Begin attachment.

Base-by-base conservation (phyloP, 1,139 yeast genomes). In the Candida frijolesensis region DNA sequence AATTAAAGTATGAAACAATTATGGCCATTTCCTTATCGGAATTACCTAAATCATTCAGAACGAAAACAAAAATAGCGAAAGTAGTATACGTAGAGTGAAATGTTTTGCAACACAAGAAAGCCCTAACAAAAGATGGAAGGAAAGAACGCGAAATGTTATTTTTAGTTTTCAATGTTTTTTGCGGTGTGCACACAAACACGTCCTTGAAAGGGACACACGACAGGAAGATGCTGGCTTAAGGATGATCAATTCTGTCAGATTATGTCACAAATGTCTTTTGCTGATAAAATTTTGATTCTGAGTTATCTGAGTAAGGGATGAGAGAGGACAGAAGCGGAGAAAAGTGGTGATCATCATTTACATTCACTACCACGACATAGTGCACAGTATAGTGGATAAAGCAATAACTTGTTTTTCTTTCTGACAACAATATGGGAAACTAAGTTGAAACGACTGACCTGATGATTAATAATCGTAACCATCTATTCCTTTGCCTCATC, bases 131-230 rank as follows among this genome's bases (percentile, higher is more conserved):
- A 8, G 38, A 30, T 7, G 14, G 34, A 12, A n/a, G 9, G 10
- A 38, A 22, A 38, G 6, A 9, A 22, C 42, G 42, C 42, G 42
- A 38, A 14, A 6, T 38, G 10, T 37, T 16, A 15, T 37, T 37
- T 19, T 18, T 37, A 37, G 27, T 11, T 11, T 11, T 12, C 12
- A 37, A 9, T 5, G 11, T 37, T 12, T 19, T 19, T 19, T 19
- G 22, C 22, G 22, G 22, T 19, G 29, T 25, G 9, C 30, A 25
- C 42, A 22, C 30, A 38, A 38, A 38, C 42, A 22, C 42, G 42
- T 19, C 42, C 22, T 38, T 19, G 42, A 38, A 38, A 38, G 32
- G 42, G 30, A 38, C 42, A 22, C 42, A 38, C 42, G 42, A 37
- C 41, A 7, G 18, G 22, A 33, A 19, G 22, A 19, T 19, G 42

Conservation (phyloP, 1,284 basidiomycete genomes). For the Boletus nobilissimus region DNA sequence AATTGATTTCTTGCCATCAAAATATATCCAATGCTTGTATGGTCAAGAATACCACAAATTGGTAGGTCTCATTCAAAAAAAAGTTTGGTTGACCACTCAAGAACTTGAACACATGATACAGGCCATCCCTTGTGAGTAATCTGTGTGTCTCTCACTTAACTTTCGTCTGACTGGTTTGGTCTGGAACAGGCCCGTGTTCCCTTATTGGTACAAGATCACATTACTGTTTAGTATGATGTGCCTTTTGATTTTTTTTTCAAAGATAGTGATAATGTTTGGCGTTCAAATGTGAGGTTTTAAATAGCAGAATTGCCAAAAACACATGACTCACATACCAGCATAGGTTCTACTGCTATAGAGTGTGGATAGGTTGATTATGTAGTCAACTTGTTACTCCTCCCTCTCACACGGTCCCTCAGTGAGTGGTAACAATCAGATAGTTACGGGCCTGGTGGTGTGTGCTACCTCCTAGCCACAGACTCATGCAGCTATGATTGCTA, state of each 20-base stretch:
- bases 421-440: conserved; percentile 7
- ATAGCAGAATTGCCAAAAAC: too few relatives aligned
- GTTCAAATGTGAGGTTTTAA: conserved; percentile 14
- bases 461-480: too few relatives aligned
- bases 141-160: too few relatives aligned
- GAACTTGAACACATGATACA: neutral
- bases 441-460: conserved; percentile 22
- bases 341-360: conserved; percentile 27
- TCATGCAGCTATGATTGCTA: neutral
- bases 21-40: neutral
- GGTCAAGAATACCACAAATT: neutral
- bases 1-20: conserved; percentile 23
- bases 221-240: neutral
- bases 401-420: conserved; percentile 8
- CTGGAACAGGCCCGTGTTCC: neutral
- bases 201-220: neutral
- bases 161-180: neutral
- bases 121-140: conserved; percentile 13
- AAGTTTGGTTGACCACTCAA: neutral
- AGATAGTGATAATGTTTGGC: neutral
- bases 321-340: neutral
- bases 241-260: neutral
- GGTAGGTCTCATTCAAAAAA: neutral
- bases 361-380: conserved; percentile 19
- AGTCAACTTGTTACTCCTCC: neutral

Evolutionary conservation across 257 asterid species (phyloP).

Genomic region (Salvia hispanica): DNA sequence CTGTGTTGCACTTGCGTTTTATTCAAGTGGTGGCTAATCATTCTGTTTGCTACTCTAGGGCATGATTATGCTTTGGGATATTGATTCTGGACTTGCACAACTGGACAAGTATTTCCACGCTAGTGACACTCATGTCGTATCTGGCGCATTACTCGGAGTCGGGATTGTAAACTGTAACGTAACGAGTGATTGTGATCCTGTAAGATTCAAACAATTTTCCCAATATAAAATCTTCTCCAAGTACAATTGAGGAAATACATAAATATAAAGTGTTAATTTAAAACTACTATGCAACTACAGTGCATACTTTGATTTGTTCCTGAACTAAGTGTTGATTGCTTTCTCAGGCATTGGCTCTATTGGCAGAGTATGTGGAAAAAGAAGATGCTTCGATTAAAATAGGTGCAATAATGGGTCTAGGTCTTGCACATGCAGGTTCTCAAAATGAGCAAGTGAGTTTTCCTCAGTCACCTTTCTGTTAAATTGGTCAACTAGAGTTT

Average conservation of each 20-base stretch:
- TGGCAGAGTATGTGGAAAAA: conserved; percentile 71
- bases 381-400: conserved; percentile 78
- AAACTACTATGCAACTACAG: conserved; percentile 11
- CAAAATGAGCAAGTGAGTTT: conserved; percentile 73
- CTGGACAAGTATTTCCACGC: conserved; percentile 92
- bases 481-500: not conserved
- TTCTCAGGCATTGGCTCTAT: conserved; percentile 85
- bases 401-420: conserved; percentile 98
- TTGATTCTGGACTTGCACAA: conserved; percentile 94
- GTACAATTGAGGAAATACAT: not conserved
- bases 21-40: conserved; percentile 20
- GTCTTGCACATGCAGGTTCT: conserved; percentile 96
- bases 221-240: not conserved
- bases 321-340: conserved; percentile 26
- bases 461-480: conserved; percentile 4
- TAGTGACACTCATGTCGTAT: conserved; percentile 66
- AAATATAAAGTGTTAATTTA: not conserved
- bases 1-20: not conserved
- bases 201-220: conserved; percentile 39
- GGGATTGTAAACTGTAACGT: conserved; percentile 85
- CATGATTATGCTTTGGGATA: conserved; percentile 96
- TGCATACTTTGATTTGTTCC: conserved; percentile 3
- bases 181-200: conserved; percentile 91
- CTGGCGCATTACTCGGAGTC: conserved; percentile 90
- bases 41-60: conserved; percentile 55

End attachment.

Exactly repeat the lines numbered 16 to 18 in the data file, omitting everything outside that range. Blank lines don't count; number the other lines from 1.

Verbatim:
- bases 461-480: too few relatives aligned
- bases 141-160: too few relatives aligned
- GAACTTGAACACATGATACA: neutral